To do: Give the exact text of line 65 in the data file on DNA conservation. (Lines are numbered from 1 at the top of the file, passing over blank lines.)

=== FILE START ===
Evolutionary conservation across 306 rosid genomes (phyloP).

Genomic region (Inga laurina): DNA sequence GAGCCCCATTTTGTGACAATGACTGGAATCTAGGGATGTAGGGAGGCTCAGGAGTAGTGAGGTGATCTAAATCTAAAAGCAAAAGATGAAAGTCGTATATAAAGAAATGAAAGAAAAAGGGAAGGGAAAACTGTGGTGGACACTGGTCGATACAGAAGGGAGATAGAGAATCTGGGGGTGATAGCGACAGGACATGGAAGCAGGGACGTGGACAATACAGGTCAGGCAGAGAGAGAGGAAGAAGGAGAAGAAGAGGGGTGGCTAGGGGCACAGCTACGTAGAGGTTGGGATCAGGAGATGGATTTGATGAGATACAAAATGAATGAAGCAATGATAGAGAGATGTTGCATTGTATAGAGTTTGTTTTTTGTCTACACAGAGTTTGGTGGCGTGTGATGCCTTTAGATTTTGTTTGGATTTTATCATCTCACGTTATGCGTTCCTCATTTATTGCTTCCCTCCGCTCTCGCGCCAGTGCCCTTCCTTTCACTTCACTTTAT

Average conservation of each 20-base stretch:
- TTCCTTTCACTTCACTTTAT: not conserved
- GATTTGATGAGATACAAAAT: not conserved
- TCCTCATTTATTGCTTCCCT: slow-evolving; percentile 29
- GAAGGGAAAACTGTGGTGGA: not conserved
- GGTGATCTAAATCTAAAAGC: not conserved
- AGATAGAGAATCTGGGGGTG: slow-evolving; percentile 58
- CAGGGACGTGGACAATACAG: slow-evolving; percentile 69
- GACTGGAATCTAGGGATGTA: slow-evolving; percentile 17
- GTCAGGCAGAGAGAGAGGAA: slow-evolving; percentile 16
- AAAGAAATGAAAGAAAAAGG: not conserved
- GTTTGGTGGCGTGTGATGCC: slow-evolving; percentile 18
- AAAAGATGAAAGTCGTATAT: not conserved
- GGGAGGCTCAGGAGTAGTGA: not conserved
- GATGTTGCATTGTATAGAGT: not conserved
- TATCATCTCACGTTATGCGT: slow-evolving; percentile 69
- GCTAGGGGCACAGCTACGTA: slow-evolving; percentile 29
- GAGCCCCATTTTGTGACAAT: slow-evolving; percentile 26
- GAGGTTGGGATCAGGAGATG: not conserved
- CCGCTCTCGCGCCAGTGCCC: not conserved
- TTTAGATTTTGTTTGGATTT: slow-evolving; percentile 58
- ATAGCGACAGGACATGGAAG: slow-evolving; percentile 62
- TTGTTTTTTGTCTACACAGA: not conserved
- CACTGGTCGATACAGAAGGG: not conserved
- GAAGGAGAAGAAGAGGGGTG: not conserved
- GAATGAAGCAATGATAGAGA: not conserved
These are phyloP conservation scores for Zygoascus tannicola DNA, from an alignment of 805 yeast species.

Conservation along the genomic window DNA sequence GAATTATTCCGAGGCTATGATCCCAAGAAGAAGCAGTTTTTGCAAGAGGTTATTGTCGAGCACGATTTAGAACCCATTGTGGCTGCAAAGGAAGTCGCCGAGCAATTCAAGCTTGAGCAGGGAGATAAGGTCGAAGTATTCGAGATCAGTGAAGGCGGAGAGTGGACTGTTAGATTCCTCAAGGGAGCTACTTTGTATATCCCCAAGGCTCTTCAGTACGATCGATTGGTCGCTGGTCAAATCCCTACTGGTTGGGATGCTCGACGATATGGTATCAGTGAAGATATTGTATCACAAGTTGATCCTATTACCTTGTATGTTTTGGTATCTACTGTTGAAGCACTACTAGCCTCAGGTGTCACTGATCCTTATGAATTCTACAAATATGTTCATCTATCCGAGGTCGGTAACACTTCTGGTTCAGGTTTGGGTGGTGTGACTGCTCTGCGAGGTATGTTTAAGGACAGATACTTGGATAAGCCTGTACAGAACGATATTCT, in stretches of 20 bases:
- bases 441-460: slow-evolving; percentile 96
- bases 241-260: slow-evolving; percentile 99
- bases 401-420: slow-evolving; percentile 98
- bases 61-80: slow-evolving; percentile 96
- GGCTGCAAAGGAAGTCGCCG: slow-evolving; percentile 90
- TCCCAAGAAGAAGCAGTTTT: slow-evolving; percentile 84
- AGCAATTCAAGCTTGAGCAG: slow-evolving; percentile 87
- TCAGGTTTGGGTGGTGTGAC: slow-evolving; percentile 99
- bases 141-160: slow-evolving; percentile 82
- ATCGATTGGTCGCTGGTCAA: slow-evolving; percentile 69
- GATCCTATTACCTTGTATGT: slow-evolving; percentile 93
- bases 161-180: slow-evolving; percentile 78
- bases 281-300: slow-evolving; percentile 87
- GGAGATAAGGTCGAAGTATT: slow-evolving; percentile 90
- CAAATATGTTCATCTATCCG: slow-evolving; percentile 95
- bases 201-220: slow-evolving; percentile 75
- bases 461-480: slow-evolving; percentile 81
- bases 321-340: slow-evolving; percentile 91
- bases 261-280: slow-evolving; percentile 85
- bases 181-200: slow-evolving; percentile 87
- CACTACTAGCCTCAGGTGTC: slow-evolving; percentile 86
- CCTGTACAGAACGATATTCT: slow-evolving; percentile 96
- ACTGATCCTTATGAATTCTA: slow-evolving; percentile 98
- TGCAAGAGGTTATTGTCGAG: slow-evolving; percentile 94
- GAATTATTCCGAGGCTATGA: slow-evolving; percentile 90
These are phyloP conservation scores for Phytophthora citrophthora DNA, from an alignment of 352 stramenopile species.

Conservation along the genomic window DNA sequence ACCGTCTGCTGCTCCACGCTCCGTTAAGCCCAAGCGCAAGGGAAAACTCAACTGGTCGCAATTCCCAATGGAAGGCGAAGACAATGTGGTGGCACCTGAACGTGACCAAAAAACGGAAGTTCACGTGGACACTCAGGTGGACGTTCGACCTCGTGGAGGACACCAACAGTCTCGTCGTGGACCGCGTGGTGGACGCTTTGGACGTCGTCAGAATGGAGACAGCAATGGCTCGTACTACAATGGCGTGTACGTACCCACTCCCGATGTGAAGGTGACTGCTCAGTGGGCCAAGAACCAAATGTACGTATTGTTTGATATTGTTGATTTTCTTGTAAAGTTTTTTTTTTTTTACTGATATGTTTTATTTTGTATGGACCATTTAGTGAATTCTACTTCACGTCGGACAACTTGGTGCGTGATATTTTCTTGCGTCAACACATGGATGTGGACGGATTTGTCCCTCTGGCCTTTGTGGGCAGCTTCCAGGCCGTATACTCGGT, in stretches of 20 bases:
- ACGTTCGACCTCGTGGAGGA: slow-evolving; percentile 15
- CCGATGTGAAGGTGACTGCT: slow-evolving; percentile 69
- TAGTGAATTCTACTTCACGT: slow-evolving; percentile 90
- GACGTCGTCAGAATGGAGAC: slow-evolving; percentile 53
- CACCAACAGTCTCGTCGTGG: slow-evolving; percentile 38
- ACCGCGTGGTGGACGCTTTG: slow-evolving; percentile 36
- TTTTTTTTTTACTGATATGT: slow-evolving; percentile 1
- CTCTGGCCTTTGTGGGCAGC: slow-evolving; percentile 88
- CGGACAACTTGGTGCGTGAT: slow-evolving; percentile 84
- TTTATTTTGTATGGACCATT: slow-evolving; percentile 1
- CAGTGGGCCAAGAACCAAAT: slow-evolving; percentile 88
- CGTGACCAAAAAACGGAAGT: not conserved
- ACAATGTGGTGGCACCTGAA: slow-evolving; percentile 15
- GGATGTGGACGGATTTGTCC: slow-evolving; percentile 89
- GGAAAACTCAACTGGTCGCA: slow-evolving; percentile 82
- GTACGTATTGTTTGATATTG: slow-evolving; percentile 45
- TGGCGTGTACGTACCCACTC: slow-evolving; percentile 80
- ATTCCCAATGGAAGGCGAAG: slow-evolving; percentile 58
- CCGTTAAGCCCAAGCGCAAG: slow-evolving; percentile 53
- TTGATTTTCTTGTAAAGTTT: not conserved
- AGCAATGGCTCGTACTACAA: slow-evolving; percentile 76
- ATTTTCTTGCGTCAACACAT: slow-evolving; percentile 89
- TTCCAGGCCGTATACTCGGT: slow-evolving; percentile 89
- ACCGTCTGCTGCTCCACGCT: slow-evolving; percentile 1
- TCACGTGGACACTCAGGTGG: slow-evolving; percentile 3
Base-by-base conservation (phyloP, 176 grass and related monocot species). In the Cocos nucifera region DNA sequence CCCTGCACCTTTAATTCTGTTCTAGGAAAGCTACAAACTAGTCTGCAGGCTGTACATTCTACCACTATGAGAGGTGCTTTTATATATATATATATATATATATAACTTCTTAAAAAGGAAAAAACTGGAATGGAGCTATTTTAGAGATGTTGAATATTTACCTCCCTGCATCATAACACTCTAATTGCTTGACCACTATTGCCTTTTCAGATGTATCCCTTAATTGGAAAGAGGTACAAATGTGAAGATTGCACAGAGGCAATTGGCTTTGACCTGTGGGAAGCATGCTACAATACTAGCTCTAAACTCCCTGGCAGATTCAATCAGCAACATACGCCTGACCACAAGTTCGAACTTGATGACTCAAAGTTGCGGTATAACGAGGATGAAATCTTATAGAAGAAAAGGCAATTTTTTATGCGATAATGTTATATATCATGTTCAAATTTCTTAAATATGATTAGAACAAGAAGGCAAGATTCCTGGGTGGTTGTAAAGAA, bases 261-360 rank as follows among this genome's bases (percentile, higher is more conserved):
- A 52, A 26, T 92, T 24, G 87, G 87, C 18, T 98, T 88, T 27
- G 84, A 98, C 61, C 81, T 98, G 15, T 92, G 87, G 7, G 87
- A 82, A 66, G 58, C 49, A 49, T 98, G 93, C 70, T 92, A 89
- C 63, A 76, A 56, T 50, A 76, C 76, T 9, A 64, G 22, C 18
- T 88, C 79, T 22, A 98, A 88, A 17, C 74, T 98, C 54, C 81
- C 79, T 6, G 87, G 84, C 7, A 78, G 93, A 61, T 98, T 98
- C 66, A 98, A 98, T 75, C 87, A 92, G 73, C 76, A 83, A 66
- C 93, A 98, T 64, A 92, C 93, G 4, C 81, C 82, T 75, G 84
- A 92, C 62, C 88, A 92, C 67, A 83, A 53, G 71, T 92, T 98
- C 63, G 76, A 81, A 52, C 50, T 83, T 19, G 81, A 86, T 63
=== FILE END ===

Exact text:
- CTCTGGCCTTTGTGGGCAGC: slow-evolving; percentile 88